In the previous three tries, words all sort of fell out of my brain – a big jumbled mess of ideas and self-admonishments and details about what happened that were suddenly coming back to me. All in all, it was a little overwhelming. To think back on a time when I was doing the best I could, and then ask, what could I have done better? was a daunting concept.

At NAMPC this year, I heard a low grumbling from several attendees about the kinds of projects that come up over and over – major success stories. These are awesome, and everyone loves to hear a good success story… but what about the big hairy mess-up stories? What about the stories where you trip and scrape your knee a little? How do you get up, recover from those pitfalls? While this post isn’t about a big hairy mess-up ™, it is about a project that was a little off-base, that didn’t quite achieve what it set out to do: bring the art, artist, and audience closer together. Instead of picking it apart like a turkey carcass, I’m going to pull out three important things I learned from this one particular project.

To set the scene: in their 32nd season, Woolly Mammoth produced Jason Grote’s play Civilization (all you can eat). At the time, I was flying solo in Woolly’s connectivity department, so a lot of the formulation and execution of the engagement activities fell to me. The show presents a constellation of characters, all loosely connected to each other, who are all trying to wade through life in the wake of a recession. There is also a character named Big Hog, an anthropomorphic pig, who escapes the slaughter house in order to “make something” of himself.

Now: for what I learned.

ONE. In new play development-land, it is really difficult to try to craft a plan to deepen the audience’s investment in the work when the work keeps changing. And you need to forgive yourself and stay flexible, focusing on the entry point as much as you can (or whatever theme remains true that will serve as a filter for your ideas.)

TWO. It is more helpful to take a step back from your work than it is to keep shoving your nose into the grindstone. The most fruitful moments of discovery for myself, as well as the dramaturg and director of Civilization, was during an open read of the show with a bunch of community members, friends of Woolly (read: audience) over some pizza and beer. Their feedback and reflections on the performance was drastically different from what the team assumed the audience would get out of the play. While this was just one sampling of folks, it was still a great indicator that the engagement plan we had was being built on our own assumptions of what the audience would want to engage with before and after the production, instead of what they actually needed.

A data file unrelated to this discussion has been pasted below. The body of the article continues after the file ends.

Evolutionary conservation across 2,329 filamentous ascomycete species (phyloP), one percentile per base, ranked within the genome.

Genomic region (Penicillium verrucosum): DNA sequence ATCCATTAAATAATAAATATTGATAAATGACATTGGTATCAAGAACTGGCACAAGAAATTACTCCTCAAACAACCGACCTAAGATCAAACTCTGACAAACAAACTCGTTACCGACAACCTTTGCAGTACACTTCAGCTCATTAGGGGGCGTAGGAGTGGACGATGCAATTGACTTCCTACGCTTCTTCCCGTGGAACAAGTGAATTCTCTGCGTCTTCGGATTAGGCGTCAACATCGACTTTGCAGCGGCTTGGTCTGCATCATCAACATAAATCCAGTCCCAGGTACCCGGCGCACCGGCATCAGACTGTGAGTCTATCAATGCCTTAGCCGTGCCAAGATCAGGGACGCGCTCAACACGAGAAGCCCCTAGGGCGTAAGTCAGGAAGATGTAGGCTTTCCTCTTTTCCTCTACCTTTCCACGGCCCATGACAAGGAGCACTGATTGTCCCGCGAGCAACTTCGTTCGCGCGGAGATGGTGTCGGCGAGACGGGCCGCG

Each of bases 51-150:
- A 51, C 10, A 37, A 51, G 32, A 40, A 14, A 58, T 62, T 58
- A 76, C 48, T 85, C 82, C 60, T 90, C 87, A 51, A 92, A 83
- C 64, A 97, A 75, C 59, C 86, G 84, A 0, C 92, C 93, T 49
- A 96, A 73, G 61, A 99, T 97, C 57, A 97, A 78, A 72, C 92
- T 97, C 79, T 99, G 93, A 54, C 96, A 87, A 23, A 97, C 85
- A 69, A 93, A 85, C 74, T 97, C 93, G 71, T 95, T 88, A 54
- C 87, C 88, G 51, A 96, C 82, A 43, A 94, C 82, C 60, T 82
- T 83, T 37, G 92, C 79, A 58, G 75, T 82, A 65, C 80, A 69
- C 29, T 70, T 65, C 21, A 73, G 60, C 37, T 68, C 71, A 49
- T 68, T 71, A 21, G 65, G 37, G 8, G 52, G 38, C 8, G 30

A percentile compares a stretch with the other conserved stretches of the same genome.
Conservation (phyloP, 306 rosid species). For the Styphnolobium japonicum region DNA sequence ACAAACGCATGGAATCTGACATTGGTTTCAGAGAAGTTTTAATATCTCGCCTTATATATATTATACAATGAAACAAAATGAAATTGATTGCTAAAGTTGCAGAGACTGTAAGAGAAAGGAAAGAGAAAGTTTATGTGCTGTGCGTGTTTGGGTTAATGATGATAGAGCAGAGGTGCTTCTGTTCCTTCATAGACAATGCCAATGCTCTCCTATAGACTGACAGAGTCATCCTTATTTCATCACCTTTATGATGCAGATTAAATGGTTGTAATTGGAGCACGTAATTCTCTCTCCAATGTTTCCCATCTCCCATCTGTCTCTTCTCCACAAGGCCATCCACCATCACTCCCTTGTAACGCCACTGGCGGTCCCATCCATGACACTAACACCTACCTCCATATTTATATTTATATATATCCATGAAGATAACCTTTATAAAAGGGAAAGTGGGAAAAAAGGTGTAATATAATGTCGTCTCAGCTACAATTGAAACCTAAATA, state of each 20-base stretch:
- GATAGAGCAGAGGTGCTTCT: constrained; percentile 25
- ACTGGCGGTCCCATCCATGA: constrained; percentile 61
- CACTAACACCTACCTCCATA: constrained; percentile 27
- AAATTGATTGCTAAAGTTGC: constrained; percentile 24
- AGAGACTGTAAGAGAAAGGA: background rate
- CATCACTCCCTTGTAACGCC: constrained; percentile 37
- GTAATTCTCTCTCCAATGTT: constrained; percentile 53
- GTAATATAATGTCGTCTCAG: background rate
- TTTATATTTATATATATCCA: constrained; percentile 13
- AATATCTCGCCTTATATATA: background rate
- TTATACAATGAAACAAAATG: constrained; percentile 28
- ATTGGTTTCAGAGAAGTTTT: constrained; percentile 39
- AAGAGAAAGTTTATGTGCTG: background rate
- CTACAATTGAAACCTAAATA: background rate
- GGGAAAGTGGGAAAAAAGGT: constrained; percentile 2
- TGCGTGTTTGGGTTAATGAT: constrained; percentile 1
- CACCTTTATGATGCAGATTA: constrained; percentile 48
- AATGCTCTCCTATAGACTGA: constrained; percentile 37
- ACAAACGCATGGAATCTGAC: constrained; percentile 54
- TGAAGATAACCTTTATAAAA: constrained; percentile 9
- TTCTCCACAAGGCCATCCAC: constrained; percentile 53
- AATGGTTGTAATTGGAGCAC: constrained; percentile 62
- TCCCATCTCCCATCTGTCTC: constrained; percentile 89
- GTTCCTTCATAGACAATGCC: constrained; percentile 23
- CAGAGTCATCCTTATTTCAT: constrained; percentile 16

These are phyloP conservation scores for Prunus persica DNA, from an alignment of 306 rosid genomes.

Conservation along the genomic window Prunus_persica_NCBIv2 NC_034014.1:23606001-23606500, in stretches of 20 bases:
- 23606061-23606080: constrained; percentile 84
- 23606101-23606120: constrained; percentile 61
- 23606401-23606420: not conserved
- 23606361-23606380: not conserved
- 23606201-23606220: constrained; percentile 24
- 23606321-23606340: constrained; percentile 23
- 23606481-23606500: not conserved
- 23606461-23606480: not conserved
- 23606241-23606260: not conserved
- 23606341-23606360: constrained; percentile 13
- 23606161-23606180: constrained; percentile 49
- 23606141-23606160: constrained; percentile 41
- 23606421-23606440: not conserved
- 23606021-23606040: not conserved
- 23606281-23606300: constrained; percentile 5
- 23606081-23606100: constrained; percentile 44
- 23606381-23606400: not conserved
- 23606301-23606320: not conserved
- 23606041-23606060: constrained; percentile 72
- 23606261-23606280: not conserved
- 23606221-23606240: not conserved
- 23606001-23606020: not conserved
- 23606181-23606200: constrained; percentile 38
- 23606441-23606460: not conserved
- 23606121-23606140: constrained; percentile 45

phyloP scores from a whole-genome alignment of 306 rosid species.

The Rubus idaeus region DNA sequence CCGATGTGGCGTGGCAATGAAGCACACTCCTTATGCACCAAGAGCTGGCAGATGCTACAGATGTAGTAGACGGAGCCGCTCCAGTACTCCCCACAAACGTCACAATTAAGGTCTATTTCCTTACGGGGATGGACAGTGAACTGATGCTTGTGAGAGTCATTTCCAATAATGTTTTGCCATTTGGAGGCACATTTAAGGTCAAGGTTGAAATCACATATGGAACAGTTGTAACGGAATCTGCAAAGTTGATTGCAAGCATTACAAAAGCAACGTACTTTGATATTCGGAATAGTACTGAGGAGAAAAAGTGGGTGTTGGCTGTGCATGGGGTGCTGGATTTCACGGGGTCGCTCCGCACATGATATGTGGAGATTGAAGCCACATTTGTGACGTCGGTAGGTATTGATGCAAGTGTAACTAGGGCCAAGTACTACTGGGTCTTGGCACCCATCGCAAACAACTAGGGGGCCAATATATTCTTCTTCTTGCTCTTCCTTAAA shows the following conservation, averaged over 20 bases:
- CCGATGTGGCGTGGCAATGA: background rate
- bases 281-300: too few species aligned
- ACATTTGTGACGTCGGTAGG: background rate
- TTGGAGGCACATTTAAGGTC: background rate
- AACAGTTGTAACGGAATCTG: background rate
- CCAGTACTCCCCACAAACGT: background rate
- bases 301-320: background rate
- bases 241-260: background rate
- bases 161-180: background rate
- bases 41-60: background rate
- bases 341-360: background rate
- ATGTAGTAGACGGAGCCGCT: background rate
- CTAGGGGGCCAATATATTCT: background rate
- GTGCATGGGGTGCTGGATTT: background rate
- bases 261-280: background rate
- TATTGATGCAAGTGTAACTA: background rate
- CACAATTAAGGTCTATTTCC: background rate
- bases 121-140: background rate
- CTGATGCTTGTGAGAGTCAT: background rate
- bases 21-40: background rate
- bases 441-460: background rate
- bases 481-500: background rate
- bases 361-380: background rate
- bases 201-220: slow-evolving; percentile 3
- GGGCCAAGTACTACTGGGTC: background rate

THREE. Simplicity in design is so important. I sunk a lot of money into an activity that I wanted to do in order to illustrate the concept of “selling out” by getting folks to do ridiculous things for consumable prizes (free drinks at the bar, snacks, etc.) A few people engaged with it, not for lack of interest but I really think for lack of understanding. There were too many ways to engage with the activity (there were three different activities you could do within this ONE activity, ::facepalm:: ) and the directions were not super clear. Most importantly, the core of the activity did not have enough meaning in it: so what if people wear a pig nose to get a free drink? What is that really saying about the nature of “selling out”? How is that really even “selling out” at all? It was easy to get caught up in the little details and the gimmick of the activity without making sure it fit through my entry point lens.

And, as I promised myself, I’m going to stop there.

Since this project I have continued to fill my connectivity toolbox and sharpen my skills. I still have not figured out time travel, so while I can’t go back and change the past (and why would I? wouldn’t that mess up my future?!) I can carry these lessons with me into the future and identify similar pitfalls as they come up.

Here’s hoping we’ll all keep talking about our mistakes so that we can all learn from them.